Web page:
Ryan O’Neal and Ali MacGraw in the 1970 film Love Story, photograph courtesy of the Everett Collection

Dynasty’s walk-in closets and linebacker shoulders. Gene Kelly flying high in Singin’ in the Rain. The Beatles. Cinematic pottery sessions. Dries Van Noten, John Galliano, Alexander McQueen. New Kids on the Block. Mick and Bianca. Sonny and Cher. Liz and Richard.

The common thread here? Style and romance — and Hal Rubenstein’s new book, The Looks of Love: 50 Moments in Fashion That Inspired Romance, which details the myriad ways that love is telegraphed in film, fashion, pop culture and beyond. Here, we chat with Rubenstein, one of the founding editors of InStyle and a personality on HSN (where he’ll be selling the book this week from Nov. 9th to 12th), about all things amour and how the inspiration begins with his parents, who had the ultimate love affair.

The inspiration behind my book, The Looks of Love
I was brought up in a family where love and romance was an everyday occurrence. It was how I saw the world. I was lucky that I grew up in a family where those emotions were so on tap and ready. I do believe that love and romance are the strongest things in our lives. I wanted to look at why people’s passions become so influential and why we dress to be attractive. Even Steve Jobs, his passion for what he did was so acute — there was a romance there. He believed people could have a romance with tech.

My favorite romantic movies…
Bonnie and Clyde. Two for the Road. I loved Singin’ in the Rain — it’s the joy of bring in love. When you’re in love, you can sing, dance, fly, make movies… Is Love Story, which I included in my book, one of my favorite romances? No, there’s no reason it should work. It’s so corny and badly written. And yet it’s perfect, ridiculously pretty and has the greatest movie soundtrack of all time. Who doesn’t want a perfect peacoat? We want to fall in love the way they do in the movies. We want to have that little moment — that Singin’ in the Rain or Love Story.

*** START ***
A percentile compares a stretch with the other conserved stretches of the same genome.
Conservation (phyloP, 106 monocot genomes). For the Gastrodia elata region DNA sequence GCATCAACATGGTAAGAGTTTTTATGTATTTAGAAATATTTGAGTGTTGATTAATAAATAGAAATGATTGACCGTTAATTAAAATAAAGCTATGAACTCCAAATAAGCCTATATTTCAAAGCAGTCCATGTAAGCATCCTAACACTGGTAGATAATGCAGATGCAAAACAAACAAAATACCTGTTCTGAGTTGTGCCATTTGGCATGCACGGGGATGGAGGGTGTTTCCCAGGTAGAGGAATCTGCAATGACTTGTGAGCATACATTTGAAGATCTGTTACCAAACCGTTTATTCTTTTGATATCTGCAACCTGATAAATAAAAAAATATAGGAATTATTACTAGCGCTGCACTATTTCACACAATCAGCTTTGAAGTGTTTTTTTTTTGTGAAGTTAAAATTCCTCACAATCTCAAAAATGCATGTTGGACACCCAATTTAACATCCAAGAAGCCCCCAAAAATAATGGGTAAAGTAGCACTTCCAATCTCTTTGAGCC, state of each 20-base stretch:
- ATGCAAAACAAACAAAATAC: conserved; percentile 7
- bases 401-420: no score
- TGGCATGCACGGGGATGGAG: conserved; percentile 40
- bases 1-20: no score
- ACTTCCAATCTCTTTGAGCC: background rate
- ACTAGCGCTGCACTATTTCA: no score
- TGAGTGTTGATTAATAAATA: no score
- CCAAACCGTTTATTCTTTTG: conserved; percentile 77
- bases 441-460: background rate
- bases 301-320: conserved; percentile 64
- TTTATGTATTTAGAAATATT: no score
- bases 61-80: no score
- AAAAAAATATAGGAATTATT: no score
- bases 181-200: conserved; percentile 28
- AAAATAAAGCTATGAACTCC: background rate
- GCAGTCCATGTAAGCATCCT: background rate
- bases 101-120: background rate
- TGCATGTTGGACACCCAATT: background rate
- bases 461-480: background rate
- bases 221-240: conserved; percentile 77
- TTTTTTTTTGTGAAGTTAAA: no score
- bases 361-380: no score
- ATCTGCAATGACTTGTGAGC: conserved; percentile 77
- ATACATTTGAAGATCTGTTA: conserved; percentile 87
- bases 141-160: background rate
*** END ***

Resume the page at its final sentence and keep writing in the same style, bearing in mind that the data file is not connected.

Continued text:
From films to fashion shows to real-life couples to Maidenform ads — how I chose the moments in The Looks of Love
I want the reader to turn the page and be surprised. It comes at me from everywhere, from places I don’t expect it. The fabulousness and irony of the Maidenform “I dreamed…” campaign is that this is the ideal of women what the men had pinned up during the war, yet these ads were aimed at women to say, “Stop hiding who you are, stop pretending to be a man in a man’s world. You can wear a bra and you can rule the world. There’s nothing you can’t do.” It’s one of the greatest statements of self-love.

The couple — outside of my parents — whom I think are the ultimate in both style and romance…
The problem is that there are people now who get dressed [by others] so it’s hard to determine who has their own style. I do think it’s extraordinarily cool that, when Angelina Jolie got married, she had her kids draw sketches and then sent them to Donatella Versace, who included them in her veil. On the night of President Obama’s first inauguration, Michelle came out in a white Jason Wu gown. The first thing this man says as president — that wasn’t scripted — was, “How good-looking is my wife?” Politics aside, when you think of them, you think, “These people are hot for each other, that’s so cool.” If there’s any kind of role model, that’s it.

And the secret to my parent’s nearly 60-year love affair…
One, they understood the fundamental aspect of love — when you accept and embrace being in love with someone, you take them lock, stock and barrel. You take someone for both their better and worse days; you take someone for all of it. They were not alike, but they accepted each other. And, two, is this sense of magic. My father was bewitched by my mother. He didn’t care why. The idea that somebody’s presence could completely envelop you — why do we buy that? In Ghost, Demi Moore’s character is kissing a ghost? Because we want to believe that love is everlasting, we want to believe in the magic.